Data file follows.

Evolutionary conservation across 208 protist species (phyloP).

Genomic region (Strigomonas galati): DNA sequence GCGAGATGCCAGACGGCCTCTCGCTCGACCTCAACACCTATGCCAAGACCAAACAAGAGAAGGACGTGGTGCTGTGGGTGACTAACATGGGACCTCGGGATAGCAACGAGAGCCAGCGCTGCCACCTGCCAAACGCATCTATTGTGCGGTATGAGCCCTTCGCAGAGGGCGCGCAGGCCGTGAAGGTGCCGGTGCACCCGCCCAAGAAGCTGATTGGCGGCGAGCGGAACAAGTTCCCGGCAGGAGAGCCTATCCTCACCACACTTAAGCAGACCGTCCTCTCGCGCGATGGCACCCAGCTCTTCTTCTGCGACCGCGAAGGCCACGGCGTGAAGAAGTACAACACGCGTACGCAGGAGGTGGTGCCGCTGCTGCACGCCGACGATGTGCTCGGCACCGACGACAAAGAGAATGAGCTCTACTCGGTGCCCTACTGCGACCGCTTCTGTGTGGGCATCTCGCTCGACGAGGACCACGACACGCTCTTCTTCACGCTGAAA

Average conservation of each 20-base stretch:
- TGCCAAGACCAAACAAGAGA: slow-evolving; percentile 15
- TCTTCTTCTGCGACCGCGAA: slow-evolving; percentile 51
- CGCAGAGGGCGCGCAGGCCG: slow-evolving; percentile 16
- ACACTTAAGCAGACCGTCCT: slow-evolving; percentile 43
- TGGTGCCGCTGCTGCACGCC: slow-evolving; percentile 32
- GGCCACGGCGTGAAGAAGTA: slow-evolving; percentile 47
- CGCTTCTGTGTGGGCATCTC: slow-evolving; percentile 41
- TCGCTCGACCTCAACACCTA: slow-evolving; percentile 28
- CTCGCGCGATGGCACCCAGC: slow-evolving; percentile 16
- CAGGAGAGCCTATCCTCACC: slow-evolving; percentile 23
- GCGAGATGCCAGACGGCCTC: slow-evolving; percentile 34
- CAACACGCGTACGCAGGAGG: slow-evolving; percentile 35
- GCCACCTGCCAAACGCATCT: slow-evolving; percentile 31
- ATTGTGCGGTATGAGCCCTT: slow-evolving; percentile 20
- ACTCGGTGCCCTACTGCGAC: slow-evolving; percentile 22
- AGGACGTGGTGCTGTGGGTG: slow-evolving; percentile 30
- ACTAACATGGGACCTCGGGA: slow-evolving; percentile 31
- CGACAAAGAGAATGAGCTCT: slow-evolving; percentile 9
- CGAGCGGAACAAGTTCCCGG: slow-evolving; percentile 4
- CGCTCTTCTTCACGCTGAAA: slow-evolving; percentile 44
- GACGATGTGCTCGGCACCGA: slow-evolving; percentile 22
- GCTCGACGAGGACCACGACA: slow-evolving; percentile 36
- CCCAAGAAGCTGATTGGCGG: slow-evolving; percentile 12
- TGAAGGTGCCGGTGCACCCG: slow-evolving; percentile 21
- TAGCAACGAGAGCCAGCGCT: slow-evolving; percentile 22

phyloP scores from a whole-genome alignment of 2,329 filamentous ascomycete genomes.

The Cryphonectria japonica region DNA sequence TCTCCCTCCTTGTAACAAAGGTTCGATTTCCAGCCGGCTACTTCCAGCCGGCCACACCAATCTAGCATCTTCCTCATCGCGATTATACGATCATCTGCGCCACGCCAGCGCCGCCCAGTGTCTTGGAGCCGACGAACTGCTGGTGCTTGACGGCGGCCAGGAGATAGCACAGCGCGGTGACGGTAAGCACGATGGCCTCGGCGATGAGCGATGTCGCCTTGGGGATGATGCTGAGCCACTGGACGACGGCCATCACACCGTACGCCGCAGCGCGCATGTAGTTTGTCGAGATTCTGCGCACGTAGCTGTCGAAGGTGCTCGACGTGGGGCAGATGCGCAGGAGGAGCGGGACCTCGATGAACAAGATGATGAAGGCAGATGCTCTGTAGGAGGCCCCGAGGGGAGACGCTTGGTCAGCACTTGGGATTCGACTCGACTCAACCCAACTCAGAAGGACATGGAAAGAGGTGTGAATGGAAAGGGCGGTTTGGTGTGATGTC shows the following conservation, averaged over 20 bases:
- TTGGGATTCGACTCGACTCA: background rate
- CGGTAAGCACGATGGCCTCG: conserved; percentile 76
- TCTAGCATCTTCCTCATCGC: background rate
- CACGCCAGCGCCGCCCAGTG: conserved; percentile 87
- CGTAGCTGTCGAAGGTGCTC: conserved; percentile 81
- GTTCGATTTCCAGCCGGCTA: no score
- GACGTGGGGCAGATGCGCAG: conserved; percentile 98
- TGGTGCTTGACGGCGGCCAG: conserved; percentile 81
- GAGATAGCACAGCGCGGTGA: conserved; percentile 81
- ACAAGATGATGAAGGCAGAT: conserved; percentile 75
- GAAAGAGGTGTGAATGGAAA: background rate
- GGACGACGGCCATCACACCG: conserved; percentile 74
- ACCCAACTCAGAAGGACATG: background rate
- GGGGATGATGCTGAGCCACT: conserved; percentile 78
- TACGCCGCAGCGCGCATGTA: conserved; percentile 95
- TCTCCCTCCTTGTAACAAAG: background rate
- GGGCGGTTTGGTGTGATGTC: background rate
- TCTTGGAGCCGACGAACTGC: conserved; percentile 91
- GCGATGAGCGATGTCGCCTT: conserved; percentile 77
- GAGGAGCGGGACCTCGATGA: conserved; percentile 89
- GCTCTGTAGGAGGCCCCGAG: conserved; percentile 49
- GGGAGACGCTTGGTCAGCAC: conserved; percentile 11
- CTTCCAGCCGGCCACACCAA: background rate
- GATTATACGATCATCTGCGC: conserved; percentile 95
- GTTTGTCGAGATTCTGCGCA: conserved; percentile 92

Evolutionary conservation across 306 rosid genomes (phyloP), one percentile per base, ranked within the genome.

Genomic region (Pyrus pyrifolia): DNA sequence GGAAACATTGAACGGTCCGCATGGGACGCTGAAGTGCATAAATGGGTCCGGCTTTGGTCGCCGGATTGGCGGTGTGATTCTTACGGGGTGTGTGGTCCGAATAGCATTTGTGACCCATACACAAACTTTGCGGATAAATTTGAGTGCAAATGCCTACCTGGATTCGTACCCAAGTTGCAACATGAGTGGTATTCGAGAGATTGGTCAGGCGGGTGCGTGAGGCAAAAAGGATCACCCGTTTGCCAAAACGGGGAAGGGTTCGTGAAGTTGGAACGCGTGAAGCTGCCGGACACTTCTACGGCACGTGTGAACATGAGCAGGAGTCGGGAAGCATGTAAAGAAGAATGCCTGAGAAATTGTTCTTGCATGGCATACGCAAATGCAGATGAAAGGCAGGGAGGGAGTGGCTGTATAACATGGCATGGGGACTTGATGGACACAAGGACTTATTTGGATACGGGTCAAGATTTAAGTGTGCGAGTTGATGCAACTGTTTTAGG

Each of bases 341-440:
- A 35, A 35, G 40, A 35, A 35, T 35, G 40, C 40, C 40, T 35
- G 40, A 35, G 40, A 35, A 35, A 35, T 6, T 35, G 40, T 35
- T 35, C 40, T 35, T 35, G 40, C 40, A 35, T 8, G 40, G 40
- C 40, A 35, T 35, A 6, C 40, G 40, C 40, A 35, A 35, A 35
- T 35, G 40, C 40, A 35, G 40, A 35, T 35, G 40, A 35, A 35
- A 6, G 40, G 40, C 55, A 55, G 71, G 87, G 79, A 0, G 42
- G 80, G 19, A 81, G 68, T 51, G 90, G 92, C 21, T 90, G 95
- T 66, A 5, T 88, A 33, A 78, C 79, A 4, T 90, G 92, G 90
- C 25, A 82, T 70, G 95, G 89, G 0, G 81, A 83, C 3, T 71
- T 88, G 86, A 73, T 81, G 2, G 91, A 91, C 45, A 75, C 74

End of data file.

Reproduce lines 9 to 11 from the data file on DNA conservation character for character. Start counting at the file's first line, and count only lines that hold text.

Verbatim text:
- GGCCACGGCGTGAAGAAGTA: slow-evolving; percentile 47
- CGCTTCTGTGTGGGCATCTC: slow-evolving; percentile 41
- TCGCTCGACCTCAACACCTA: slow-evolving; percentile 28